All the major fine-arts museums in the world, and many smaller ones, have departments devoted to Egypt. One of the best is that of the Louvre, in small part thanks to the spoils Napoleon brought back from the country after his failed military campaign there (the British seized most of the antiquities obtained by the French, which explains why the British Museum has possession of the Rosetta Stone). The Louvre’s collection is based mainly on the French royal collection and the acquisition of private collections.
The museum has just finished a three-year renovation of the first three rooms of the department of Egyptian antiquities, greatly improving the introduction to this complex world for visitors, who are now greeted by a formidable guardian: the spectacular “Asyut Dog” (332-30 BCE or 30 BCE-395), a large limestone statue of what may be a dog, a wolf or a golden jackal – the latter is the most likely, according to one of the department’s experts, and they may have been domesticated at the time. Other mysteries remain about this noble creature, which has just been restored: does it represent a god or a temple guardian?
In the same room is another restored treasure, the pink granite “Senusret Stela” (1901-1866 BCE), bearing two images of the vizier Senusret along with hieroglyphics expressing the defunct’s reverence for the gods and enumerating his offerings to them.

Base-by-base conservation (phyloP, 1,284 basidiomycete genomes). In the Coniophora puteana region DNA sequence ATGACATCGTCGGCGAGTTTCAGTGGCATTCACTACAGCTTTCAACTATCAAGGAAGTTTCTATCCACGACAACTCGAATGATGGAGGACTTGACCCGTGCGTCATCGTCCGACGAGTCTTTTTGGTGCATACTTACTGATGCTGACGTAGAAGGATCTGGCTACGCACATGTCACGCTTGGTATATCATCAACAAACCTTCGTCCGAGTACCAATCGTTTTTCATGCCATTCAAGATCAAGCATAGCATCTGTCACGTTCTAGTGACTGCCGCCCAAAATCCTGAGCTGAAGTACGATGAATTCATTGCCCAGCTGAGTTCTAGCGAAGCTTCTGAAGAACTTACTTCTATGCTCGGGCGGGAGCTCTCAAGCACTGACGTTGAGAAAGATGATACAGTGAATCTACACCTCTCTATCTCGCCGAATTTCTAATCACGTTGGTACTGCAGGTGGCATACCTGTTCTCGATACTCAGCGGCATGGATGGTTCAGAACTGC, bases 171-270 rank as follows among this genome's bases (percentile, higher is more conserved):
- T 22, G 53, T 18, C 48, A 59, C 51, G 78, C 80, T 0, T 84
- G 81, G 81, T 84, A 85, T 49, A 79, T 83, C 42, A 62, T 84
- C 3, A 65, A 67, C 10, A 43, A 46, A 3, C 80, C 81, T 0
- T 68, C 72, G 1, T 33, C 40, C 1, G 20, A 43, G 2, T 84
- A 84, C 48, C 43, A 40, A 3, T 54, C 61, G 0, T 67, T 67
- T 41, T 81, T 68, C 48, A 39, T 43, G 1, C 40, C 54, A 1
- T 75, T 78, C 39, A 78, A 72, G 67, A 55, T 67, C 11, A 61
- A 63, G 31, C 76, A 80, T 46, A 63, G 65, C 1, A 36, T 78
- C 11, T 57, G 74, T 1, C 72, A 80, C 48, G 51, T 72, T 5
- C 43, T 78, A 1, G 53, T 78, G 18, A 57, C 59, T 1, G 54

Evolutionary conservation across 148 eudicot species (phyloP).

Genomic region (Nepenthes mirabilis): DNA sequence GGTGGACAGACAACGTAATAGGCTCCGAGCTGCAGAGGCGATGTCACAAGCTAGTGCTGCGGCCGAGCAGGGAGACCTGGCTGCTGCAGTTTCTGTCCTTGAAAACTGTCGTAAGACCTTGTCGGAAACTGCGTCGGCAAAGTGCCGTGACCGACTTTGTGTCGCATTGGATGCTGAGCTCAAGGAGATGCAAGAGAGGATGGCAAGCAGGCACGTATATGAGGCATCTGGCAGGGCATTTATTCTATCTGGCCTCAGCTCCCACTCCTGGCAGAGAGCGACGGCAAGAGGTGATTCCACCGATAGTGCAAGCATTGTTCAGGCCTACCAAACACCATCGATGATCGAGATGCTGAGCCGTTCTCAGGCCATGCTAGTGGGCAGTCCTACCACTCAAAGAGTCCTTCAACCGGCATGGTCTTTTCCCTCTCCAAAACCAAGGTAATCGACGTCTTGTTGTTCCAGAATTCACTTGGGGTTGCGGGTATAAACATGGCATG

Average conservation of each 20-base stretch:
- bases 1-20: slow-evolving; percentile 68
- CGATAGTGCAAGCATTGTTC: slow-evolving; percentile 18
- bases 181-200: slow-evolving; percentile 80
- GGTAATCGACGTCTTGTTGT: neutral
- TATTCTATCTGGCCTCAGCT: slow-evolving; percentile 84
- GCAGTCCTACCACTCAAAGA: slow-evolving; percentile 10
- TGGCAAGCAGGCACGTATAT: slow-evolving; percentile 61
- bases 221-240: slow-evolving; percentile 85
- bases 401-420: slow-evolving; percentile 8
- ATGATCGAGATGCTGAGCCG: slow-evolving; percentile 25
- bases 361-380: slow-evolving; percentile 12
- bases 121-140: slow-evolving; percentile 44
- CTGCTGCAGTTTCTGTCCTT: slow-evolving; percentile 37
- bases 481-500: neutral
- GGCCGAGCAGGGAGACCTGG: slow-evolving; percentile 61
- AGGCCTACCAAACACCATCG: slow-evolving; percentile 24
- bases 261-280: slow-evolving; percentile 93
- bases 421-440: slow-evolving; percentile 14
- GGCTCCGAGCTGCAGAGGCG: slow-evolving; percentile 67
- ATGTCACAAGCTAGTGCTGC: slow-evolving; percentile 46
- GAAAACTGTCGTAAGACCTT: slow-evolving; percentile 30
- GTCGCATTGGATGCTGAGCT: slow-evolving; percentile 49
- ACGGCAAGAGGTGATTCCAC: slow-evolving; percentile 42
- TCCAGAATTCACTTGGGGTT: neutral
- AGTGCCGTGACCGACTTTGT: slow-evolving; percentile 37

For visitors, the most valuable change is the placement of the “Dictionary of the Gods” at the beginning of the department. This display describes in French and English and in alphabetical order 60 gods of the Egyptian pantheon, with figurines illustrating each. It’s an indispensable guide to the complicated and often confusing world of Egyptian divinities, many of which can take on more than one form and have multiple functions. The goddess Hathor, for example, has many different roles and manifestations, as a cow, a woman with a cow’s head or horns, a snake, a tree or a lioness.
A timeline of the Egyptian kingdoms will also help visitors comprehend what they are about to see in the museum’s Egyptian rooms.
Finally, the department’s star exhibit, the chapel of the mastaba (tomb with sloping sides and a flat roof) of Akhethotep (c. 2400 BCE), a high official of the Egyptian Old Kingdom, has been restored and reconstructed to more closely resemble the original. Inside, visitors can closely examine the wealth of hieroglyphs covering the walls and decipher scenes of nature, farm life, banquets, dancing and processions, aided by illustrated descriptive panels.
These are all welcome changes that should spark new interest in the Egyptian treasures many visitors eschew in favor of a glimpse of Leonardo’s lady amid a mob of photo-snapping tourists.Favorite